A gap in the main house arborvitae hedge takes you down the hill past a small shed once used to store apples. On the left are tall conical conifers and a magnificent Chinese dogwood. Glimpsed through the trees are our workshops and garages and a gardener's cottage. You may wonder what lies ahead…
…a serpentine avenue of young junipers, banded by wheat and barley winds up to an almost pagan semi-circle backed by upright gingko trees -- a marriage of stone and wood, dedicated to Flora.back to top
The entrance courtyard, the Teacup Garden, is a seemingly chaotic opera of scents and sounds, colors and textures. Surrounding a small, Italianate fountain, seasonally ephemeral plants, native to the subtropics and topics and well adapted to the sweating heat of the Pennsylvania summer, crowd the courtyard.
Here bananas overshadow gingers, bordered by pineapple lilies. Tropical succulents with intricate detail are in danger of being overgrown by a tropical pipevine with intriguing flowers. If it seems chaotic, it is only meant to appear so. Everything is carefully orchestrated to almost overwhelm you with the diversity and beauty of these plants.
Colors are carefully coordinated. Apricot devils trumpets dangle above the glowing embers of rustic orange Coleus, while maroon and burgundy foliage create a darker tone. Containers are everywhere, some with luscious tropical plants, others with more delicate finery. All through the courtyard is the sound of water and, on a summer afternoon, the sound of hummingbird wings.
Descend to a more orderly garden with a small lawn. Here the tropical plants are more formally arranged, interspersed with remnants of a long gone shade garden. Immense Papyrus are underplanted with Bromeliads that anchor one border, while the rice-paper plant with large hand-shaped leaves almost pushes you off the path. Turn the corner and you may find tropical Thai beauty Caladium under the shade of an old oak tree.back to top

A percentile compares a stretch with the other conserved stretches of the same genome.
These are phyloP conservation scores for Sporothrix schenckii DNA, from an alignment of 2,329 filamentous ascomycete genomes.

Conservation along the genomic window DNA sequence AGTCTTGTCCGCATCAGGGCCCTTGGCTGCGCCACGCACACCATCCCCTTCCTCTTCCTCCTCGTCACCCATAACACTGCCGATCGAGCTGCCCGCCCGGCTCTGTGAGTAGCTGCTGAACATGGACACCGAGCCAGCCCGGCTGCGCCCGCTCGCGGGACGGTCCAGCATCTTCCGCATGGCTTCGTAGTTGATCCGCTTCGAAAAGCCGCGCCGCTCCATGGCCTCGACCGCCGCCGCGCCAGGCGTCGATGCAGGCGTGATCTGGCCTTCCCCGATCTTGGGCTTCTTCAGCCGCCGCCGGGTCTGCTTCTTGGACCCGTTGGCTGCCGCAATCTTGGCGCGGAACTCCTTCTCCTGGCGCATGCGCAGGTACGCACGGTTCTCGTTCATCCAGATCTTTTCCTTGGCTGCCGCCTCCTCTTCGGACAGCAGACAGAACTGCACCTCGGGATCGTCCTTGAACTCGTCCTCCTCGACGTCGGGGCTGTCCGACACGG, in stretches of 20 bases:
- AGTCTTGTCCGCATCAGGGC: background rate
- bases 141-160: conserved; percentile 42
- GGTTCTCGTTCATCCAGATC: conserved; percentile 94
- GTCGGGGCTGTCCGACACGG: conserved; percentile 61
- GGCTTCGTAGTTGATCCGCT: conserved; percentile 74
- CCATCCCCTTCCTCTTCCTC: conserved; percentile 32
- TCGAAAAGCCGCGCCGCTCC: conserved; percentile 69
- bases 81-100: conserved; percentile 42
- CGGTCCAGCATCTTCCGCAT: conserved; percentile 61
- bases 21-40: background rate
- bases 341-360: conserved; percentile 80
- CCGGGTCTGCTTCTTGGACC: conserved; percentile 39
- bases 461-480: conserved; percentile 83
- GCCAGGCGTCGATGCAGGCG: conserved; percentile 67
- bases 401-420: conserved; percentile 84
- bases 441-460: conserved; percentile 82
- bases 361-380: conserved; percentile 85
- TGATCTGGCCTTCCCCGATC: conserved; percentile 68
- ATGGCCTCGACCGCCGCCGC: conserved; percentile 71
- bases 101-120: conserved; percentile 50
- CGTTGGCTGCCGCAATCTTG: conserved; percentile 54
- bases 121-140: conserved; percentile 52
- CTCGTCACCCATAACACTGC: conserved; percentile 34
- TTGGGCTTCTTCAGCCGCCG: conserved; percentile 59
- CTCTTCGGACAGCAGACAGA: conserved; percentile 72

Once surrounded by a dense hemlock hedge, the old tennis court has been transformed into a dynamic garden. The first area to be developed after Mr. Rosengarten's death, it was orginally designed to showcase herbaceous plants for summer and fall. The original rectangle of the tennis court was divided into five beds, each with a complex but informal floral arrangement.
A bank of red daylilies, now fading under the weight of shrubbery, was planted for summer color. Tall yellow flowering plants such as perennial and false sunflowers were added, making a brassy arrangement of colors. The garden has softened and changed over the years, its season extending from opening day in April to the closing of our gates at the end of October.
The center bed is the most focused with a symmetrical arrangement of barberries, lamb's ears, and yuccas. From this center, beds with subtle color themes fill the garden. An arbor covered in the rambling roses, Rosa 'Dr. W. van Fleet' and Rosa 'New Dawn', anchors one end while a grand staircase completes the other.
Love-in-the-mist, an annual with fine foliage and light blue flowers, seeds under a white false indigo, itself surrounded by the tiny white daisies of the snow tansy. Poppies fill the garden in early summer and bearded irises of a dangerous hue fight with the lipstick red flowers of Weigela.back to top
Once a huge vegetable garden, this area now pays homage to the domestic root of this former estate garden. Plants for cut flowers grow in rows. It is a simple garden, American in character, with perhaps a hint of the Midwest.
A potager, enclosed by paling, contains a mix of vegetables grown for taste and ornament. A rustic fence is walled with tomatoes in summer, Serpent garlic raises its head while thyme passes. Rustic benches are well-placed under the shade of the two katsura trees.back to top
Wednesday - Sunday
10am - 5pm
Open until 8pm.
Due to limited parking, we cannot accommodate groups on Friday evenings.
Early Openings in 2016
The garden will open at 8:00am on
June 4, July 2, August 6, September 3, and October 1 during the
Full Parking Lot
Our parking lot holds 120 cars and can fill on weekends and Friday evenings. Please car pool and understand once we reach capacity, we will ask you to return another time.
News & Events
The Art of Gardening
Chanticleer's new book,
The Art of Gardening, is available at book sellers everywhere, including Amazon.
Take a look at the daily entries of Adolph G. Rosengarten, Jr. as he recorded the happenings of the day.
Woody Plant Conference
The conference will be held at
Scott Arboretum on
Wednesday, June 29, 2016.
For more information see the
Woody Plant Conference website.
Chanticleer In the News
High praise from
The New York Times,
Chicago Tribune, Garden Design,
St. Catharines Standard, and FlipKey by Trip Advisor.